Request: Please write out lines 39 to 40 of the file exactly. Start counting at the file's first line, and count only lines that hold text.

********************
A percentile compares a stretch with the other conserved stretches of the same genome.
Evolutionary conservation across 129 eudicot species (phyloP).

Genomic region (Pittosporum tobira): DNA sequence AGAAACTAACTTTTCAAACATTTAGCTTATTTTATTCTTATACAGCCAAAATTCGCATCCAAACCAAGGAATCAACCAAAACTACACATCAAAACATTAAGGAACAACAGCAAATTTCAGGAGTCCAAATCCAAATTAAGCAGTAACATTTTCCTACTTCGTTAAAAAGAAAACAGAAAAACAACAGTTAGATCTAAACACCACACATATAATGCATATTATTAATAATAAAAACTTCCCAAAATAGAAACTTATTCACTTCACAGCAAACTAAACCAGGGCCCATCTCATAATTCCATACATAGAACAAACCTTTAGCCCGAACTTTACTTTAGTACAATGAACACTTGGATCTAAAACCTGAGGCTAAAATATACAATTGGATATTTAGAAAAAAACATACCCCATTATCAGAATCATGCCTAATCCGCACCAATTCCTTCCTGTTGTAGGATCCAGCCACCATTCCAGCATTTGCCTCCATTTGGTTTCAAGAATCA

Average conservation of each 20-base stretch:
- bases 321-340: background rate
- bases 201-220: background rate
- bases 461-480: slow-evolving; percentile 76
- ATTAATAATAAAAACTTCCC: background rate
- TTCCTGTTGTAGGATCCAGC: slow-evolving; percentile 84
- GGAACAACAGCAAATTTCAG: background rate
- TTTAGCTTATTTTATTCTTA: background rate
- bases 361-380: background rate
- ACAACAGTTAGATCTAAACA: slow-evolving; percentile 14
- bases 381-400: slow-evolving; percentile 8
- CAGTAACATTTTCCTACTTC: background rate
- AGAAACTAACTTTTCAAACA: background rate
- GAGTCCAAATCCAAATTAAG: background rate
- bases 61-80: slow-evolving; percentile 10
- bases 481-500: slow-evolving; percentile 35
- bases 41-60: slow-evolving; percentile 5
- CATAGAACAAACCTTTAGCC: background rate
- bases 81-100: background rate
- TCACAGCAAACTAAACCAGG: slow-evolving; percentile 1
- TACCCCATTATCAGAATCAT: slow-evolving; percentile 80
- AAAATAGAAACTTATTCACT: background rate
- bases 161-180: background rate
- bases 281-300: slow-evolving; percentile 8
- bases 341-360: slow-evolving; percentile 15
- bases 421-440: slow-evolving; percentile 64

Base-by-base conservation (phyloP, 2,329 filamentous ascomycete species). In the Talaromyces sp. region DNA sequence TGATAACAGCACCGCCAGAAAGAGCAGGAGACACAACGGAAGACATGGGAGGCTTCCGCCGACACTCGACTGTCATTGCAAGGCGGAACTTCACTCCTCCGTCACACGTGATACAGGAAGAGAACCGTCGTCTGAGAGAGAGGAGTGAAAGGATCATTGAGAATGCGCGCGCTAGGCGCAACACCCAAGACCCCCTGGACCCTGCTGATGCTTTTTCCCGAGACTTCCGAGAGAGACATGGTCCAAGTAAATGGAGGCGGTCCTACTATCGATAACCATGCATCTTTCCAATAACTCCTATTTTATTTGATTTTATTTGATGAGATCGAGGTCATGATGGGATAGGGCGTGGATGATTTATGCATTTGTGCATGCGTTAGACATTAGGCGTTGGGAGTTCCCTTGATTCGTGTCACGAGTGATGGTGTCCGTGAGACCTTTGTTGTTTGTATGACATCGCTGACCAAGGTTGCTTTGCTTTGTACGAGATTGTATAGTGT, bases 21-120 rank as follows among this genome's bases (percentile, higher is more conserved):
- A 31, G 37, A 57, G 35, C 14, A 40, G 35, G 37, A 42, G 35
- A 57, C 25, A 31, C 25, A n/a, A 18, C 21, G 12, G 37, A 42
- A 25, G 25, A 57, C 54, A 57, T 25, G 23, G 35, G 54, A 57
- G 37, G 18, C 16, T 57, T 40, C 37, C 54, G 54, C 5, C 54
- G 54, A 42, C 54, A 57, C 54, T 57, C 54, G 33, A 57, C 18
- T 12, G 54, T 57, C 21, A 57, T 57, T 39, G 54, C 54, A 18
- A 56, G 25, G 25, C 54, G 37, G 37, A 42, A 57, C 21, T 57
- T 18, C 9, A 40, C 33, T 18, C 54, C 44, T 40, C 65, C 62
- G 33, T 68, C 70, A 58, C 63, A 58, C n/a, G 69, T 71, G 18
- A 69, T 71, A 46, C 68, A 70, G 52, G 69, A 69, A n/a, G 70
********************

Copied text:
- G 33, T 68, C 70, A 58, C 63, A 58, C n/a, G 69, T 71, G 18
- A 69, T 71, A 46, C 68, A 70, G 52, G 69, A 69, A n/a, G 70